In its impact on me and my writing, Coulter’s index proves a remarkably effective text. Well before my editor or I posed questions about an illustrative example, Coulter and The Baudrillard Index supplied answers. Well before I attempted to retrieve any information about Baudrillard’s discussions of Lacks, Coulter comprehensively compiled and organized that information into the text of the index. Well before I composed my analysis of these discussions, Coulter and his index encouraged me to write, urging me to further produce Baudrillard and his comments about Lacks as a subject of study.

Producing Priests, Challenging Convention

As noted in this piece’s opening paragraph, Baudrillard viewed references to his own priesthood with disapproval. He was even more disapproving of unchecked and unchallenged processes of production (cf. [1973] 1975; [1976] 1993; [1981] 1994). Quite possibly, then, Baudrillard would have been uneasy with, if not outright disapproving of, this piece’s purpose—that is, its attempt at producing yet another high priest. Nonetheless, this article has underscored the importance of Coulter’s work as an indexer to our field and the importance of his index to researchers around the globe. The Baudrillard Index points readers and writers toward Baudrillard and assists scholars in developing a more nuanced relationship with Baudrillard’s work. While this kind of assistance is fundamentally productive, its larger effect is that of challenge and transformation.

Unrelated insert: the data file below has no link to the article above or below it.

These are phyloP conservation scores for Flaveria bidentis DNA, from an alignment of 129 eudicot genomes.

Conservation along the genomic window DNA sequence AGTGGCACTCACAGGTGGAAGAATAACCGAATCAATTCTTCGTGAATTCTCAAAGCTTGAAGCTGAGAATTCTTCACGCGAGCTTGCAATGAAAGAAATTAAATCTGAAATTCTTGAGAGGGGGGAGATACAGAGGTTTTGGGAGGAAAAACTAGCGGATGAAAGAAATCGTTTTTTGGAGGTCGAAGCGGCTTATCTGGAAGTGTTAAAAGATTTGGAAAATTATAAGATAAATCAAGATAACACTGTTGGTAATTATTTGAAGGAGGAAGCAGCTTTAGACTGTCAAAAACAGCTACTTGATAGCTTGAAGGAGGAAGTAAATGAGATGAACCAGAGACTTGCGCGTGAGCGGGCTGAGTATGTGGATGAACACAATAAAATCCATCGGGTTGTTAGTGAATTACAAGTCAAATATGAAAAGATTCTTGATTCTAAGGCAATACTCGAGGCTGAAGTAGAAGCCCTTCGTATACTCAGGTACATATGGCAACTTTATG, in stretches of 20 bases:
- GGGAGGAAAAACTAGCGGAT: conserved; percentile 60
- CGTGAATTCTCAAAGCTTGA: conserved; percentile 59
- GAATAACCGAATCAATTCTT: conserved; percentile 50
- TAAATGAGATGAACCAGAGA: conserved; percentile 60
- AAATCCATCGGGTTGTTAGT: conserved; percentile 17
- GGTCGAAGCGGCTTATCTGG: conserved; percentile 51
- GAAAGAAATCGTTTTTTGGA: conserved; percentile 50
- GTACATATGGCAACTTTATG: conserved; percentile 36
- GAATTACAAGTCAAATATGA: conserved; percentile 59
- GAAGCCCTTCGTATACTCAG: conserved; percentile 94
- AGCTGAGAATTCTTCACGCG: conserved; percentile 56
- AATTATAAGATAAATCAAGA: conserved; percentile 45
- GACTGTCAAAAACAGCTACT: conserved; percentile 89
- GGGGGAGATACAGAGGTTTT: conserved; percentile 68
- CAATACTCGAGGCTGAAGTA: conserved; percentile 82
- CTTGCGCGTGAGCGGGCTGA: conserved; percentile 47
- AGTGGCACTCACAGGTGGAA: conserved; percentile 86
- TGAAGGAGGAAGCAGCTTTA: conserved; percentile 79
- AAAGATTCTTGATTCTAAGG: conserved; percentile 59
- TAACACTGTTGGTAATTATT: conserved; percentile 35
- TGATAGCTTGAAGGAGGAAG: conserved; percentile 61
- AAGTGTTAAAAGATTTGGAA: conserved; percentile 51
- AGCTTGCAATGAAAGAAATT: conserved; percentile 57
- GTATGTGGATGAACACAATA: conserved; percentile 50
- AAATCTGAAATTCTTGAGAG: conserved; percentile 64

Baudrillard, I would argue, challenged conventional thought, discourse, and perception (cf. Gogan 2018). And, by engaging with Baudrillard’s work, scholars necessarily engage with this challenge. Baudrillard studies scholars mobilize Baudrillard’s work and writing in order to continue his challenge of convention. We channel Baudrillard as we perceive alterity, invent seductive discourse, and think ambivalent thoughts. In doing so, we transform our thoughts, statements, and perceptions; we transform constructions of time, truth, and reality; and, we engage in symbolic exchange. When we begin to relate to Baudrillard and engage in the radical exchange of thought, discourse, and perception, we begin to challenge and transform ourselves—as scholars and as people. Of course, we have Baudrillard to thank for this challenge, this transformation, this metamorphosis. But, we are also forever grateful to Gerry Coulter for providing us with the guidance necessary to do so.